In some states, budget-cutting has gone hand in hand with hostility from political incumbents. Nowhere is this as evident as in Wisconsin, where GOP Gov. Scott Walker may be shoring up his conservative bona fides in advance of his planned run for president. Most recently, Walker proposed diluting the University of Wisconsin’s rock-solid tenure guarantees for experienced faculty members by moving the guarantee out of state law and placing tenure decisions in the hands of the Board of Regents. The plan has sparked an uproar.

Walker and his defenders say he’s merely giving the regents more flexibility to make budget adjustments in a time of stringency, and that the proposed change would make Wisconsin look more like other states by removing the tenure guarantee from state law.


This defense looks like sugarcoating what is in reality a flagrant attack on academic freedom. The proposed policy places tenure decisions in the hands of the 18 university regents, 16 of whom are the governor’s appointees. The proposal would allow layoffs of tenured faculty in the wake of a regents’ decision “regarding program discontinuance, curtailment, modification, or redirection, instead of when a financial emergency exists as under current law.” Those terms are so nebulous (what is program “redirection”?) they would allow the firing of a tenured professor almost at will.

The backdrop is important too. Walker this year proposed cutting the state’s higher education budget by 13%, or $300 million over two years. He proposed changing the university’s official mission statement from the mandate to “search for truth” and “improve the human condition” to one aimed at meeting “the state’s workforce needs.” (That proposal, which sounded like converting one of the world’s premier research institutions into a vocational school, failed.) And the larger context is Walker’s years-long attack on the working conditions of public employees, including the repeal of their right to collective bargaining.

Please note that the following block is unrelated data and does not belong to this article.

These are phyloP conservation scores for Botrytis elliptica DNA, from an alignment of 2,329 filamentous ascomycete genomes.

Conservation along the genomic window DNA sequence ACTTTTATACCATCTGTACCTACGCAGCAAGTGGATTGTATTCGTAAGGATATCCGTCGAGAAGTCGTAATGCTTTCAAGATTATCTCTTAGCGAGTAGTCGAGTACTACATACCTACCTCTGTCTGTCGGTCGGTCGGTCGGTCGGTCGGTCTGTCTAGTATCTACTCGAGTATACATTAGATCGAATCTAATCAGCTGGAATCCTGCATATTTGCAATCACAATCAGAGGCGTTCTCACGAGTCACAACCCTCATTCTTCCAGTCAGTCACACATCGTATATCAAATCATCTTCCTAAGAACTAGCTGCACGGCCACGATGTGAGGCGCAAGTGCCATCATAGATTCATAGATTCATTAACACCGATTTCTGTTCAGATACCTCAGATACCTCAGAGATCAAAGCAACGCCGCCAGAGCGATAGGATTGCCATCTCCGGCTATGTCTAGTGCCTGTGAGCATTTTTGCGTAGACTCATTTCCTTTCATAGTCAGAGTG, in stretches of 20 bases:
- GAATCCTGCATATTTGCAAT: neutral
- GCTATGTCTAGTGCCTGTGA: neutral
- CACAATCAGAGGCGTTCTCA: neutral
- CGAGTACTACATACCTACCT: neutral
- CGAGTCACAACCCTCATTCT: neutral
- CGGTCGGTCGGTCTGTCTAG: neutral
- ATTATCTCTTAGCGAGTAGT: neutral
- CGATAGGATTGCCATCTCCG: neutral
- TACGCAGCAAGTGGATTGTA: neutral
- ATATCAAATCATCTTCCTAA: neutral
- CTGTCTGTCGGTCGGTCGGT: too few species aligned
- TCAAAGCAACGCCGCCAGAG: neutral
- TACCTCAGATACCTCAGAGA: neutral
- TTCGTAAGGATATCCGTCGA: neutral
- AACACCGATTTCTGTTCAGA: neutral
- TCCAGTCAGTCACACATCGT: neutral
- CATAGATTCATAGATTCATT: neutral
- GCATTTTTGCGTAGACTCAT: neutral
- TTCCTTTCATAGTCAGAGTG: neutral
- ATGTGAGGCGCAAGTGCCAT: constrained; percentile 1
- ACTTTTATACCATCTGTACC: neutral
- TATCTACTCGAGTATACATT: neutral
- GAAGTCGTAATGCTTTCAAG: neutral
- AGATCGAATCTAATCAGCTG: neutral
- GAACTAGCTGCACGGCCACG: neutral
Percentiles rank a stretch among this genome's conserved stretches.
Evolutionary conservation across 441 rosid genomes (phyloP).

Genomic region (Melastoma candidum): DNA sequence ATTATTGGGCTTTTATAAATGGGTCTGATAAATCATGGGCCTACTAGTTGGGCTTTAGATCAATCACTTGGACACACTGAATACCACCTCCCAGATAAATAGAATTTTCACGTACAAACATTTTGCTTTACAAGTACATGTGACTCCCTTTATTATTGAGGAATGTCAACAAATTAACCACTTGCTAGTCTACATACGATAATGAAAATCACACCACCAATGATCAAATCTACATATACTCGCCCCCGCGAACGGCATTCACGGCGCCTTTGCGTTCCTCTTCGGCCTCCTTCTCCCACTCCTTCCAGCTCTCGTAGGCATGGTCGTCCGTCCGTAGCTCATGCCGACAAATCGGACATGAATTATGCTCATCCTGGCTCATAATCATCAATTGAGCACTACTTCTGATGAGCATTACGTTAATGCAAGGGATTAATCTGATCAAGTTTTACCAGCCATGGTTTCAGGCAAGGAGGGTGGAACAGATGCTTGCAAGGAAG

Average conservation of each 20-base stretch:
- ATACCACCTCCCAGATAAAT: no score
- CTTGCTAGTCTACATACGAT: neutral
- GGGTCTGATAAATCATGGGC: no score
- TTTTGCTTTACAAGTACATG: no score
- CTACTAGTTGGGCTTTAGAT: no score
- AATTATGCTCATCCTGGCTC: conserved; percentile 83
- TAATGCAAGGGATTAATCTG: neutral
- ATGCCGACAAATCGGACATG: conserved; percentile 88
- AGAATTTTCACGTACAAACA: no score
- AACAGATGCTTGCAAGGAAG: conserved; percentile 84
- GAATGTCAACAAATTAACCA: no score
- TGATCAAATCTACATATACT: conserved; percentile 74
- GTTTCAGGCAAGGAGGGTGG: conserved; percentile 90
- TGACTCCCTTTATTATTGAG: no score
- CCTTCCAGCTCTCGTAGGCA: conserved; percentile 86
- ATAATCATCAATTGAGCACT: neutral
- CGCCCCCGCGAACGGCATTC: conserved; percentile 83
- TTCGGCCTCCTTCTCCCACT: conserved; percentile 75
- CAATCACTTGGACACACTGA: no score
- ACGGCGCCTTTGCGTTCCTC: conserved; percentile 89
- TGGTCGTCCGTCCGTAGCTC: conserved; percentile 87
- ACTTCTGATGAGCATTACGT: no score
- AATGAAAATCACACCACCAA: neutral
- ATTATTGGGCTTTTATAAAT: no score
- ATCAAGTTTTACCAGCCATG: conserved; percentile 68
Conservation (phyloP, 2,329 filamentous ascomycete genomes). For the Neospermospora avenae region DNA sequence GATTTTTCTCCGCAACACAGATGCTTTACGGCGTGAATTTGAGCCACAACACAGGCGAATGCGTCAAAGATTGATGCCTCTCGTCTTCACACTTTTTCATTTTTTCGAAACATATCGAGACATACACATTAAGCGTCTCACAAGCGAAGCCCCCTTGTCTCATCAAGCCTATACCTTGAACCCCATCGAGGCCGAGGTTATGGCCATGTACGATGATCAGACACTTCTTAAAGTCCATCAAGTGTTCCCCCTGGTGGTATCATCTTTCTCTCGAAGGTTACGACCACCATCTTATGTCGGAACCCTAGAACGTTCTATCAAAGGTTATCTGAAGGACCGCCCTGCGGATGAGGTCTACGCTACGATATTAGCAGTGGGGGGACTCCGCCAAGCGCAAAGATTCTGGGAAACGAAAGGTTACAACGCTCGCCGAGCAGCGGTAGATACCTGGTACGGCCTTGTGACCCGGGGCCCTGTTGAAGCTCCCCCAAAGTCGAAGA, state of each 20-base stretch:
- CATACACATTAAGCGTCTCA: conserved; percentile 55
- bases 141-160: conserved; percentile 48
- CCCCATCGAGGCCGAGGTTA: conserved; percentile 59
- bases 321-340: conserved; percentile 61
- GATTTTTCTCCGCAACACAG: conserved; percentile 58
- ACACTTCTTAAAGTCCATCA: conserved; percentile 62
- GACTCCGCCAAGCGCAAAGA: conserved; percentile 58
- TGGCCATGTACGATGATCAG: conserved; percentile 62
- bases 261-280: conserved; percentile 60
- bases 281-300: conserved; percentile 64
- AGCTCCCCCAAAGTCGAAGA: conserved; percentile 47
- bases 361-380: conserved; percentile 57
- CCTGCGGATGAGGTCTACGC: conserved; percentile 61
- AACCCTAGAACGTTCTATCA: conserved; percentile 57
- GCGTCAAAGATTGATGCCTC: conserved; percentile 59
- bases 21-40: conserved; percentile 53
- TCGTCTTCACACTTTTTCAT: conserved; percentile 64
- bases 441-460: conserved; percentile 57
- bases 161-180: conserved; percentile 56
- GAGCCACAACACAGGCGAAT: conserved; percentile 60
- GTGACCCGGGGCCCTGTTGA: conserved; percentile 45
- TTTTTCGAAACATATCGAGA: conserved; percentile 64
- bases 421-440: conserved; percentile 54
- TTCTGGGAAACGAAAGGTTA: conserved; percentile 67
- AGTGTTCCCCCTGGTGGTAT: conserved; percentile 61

But partisan politics aren’t necessary to cut state university funding; budget politics often are enough. California’s public support of UC and CSU has declined for nearly 40 years, falling at UC from an inflation-adjusted $24,045 per student in 1980 to about $10,900 in 2014. At Cal State, per-student funding has fallen from $11,240 to $6,417 over the same span. Under Gov. Jerry Brown, the trend has reversed -- but not nearly by enough to undo decades of damage.

The consequence is that public universities increasingly resemble their private brethren as finishing schools for the children of the wealthy. Government disinvestment in public universities is producing “a dystopia of inequality in which community and state colleges are starved, and flagships serve up vacation resorts for the rich who can afford to attend,” economist Mike Konczal of the Roosevelt Institute wrote recently. “This is a problem, because public colleges and universities educate around 70% of all students.”

Progressives have started to talk about remedies -- President Obama and candidate Hillary Clinton both favor two years of free community college, and candidate Bernie Sanders backs free public education for all, financed by a transaction tax on Wall Street. But a more fundamental change is needed -- a re-embrace of the notion, alive in this country as recently as the 1960s and ‘70s, that higher education is more than a privilege or even a right -- it’s a necessity.

The starving of public colleges and universities is destined to rank up there with the failure to invest in public infrastructure in the list of glaring blunders of American government in the early 21st century. But they’re two sides of the same coin: In the name of saving money in the present, we’re guaranteeing ourselves a bleak future.